Then you’ll have to read this funny “Modern Love” column in the New York Times.
More than a few of us have seen these ads in back of Esquire, Men’s Health, or Rolling Stone for a sex chair. The ads feature romp-some couples looking lasciviously over odd-shaped furniture destined, seemingly, for only one purpose. The mind reels. One doesn’t recall the availability or promiscuity of that type of furniture before marriage and kids.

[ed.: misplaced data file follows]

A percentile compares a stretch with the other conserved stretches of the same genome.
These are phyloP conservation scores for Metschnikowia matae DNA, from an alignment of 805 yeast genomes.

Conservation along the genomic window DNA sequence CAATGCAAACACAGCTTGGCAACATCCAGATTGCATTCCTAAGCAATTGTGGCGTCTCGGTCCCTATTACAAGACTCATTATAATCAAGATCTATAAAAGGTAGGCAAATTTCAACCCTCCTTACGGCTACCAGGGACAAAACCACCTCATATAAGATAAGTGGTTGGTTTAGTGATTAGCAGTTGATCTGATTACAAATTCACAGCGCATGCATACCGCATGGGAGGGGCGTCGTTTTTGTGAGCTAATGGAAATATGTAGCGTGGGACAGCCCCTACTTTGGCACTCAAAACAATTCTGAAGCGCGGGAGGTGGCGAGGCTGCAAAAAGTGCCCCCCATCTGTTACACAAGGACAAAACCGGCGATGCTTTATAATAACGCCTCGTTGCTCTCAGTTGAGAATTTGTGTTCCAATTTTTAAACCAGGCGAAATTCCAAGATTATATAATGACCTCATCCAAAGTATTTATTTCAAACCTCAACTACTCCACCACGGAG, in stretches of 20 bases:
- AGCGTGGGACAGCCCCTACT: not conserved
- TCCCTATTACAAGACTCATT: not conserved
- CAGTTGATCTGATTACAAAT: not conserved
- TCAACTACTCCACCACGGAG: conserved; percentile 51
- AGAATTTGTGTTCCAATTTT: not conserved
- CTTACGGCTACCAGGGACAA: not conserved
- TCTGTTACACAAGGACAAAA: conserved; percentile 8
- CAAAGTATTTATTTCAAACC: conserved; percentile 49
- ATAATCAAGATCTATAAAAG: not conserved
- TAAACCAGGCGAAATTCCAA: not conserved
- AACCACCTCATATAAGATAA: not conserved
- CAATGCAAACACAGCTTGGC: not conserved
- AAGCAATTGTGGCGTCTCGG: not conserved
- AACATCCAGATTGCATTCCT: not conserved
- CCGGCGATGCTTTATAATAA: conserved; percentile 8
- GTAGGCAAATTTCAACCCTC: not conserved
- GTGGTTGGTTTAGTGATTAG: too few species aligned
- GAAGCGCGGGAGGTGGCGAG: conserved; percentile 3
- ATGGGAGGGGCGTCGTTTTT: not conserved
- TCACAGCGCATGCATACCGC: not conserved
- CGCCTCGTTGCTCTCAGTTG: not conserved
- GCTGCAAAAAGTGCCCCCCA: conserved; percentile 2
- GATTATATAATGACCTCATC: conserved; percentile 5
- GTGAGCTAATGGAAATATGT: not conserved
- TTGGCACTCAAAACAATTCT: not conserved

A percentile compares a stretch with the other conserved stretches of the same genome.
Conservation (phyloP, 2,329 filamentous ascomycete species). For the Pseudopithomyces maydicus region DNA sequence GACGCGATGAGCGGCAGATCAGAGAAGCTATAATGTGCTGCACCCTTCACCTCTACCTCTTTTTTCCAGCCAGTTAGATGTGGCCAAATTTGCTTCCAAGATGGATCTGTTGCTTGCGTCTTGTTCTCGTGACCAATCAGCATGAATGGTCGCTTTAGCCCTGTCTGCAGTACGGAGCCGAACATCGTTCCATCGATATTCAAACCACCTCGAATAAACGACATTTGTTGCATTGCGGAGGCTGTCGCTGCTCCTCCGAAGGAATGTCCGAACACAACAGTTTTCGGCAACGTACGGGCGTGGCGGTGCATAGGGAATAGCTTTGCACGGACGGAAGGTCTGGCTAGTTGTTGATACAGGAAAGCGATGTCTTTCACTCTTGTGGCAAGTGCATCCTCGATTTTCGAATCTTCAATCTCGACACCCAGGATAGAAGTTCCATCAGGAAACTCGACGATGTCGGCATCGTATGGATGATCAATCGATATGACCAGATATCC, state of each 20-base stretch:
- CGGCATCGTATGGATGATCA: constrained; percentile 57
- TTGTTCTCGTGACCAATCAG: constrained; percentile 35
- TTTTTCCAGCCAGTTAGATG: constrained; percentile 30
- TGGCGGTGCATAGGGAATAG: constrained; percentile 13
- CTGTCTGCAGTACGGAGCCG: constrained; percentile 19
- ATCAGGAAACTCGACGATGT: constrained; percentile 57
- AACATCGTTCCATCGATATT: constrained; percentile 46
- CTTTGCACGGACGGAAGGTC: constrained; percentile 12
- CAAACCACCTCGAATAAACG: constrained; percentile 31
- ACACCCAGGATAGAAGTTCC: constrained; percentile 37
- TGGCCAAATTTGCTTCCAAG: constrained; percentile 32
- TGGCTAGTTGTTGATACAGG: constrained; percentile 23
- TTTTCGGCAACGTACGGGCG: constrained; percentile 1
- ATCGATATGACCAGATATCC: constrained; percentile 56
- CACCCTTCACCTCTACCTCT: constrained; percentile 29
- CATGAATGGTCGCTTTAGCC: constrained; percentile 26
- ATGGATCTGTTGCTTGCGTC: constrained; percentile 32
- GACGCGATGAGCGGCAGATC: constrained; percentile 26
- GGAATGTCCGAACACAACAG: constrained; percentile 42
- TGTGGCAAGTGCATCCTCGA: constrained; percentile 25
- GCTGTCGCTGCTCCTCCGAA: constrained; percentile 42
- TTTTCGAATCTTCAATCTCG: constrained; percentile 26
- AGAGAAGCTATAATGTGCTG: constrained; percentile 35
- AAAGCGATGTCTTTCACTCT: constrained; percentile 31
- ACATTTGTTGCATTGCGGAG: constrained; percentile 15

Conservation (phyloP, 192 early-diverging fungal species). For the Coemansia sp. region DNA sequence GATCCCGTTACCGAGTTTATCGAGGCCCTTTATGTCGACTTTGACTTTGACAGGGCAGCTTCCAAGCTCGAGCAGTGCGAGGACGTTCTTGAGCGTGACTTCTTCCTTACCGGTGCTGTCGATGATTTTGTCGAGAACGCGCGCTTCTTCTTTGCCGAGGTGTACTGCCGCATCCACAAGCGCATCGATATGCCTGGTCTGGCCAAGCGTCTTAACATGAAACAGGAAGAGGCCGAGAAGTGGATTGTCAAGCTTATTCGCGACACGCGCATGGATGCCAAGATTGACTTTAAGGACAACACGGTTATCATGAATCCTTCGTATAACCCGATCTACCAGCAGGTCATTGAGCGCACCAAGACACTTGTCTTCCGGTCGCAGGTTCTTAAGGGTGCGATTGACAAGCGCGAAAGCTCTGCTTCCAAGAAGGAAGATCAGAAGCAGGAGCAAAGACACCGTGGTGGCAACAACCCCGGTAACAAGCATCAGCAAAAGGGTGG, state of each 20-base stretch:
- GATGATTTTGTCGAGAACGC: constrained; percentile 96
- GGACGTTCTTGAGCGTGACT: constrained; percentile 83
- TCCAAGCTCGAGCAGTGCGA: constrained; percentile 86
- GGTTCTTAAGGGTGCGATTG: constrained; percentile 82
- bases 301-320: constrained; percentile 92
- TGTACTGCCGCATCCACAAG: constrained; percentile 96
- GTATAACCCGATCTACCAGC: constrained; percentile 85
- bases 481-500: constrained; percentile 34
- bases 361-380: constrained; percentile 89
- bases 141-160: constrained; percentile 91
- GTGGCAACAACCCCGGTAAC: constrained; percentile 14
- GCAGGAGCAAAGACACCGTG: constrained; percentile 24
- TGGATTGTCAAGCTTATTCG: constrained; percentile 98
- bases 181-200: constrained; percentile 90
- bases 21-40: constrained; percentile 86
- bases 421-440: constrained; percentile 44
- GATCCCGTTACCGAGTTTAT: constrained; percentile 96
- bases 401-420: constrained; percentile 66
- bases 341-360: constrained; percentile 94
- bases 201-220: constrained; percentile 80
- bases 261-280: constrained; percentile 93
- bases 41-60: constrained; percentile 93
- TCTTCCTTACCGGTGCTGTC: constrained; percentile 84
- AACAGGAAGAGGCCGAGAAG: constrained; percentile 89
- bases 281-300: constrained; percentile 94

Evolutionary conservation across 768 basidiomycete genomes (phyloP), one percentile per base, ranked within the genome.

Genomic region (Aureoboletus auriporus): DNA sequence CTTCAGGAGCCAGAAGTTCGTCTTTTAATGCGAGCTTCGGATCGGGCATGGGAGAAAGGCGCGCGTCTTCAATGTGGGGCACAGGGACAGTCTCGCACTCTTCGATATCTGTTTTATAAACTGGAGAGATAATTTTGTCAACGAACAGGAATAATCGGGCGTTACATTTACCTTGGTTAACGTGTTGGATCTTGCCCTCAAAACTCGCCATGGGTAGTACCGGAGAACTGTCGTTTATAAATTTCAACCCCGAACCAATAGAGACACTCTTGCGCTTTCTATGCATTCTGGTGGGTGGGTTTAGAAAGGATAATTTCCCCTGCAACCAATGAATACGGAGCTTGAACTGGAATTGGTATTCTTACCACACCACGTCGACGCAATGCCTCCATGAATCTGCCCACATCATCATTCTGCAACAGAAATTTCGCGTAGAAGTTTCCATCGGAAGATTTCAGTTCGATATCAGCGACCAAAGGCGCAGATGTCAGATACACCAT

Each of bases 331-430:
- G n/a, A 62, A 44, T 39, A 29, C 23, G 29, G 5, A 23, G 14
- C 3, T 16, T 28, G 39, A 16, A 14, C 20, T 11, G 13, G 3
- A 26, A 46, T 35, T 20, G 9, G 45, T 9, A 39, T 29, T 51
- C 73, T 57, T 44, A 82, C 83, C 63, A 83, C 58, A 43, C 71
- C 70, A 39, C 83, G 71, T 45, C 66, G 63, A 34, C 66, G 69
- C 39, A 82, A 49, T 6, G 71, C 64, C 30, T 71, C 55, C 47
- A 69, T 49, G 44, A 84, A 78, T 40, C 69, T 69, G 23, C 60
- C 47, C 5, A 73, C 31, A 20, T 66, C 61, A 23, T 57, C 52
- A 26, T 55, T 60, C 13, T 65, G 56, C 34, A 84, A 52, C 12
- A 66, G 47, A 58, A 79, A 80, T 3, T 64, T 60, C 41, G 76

Perhaps, as Lori Jakiela writes in this “Modern Love” column, the purchase of such a chair can bring excitement into the sex life of middle-age parents. LIke many such addled schemes, the idea comes after a few cocktails:
THE night we ordered the sex chair, we’d been drinking. Not a lot, but enough to make a sex chair seem like an investment, like junk bonds or an I.R.A.
This is an astonishing, and funny read, if only for the insights into other peoples’ parental lives as they struggle to do what all of us do: shoehorn in moments of intimacy (sexual or otherwise) between bathing, feeding, and getting them to stay put in their little beds.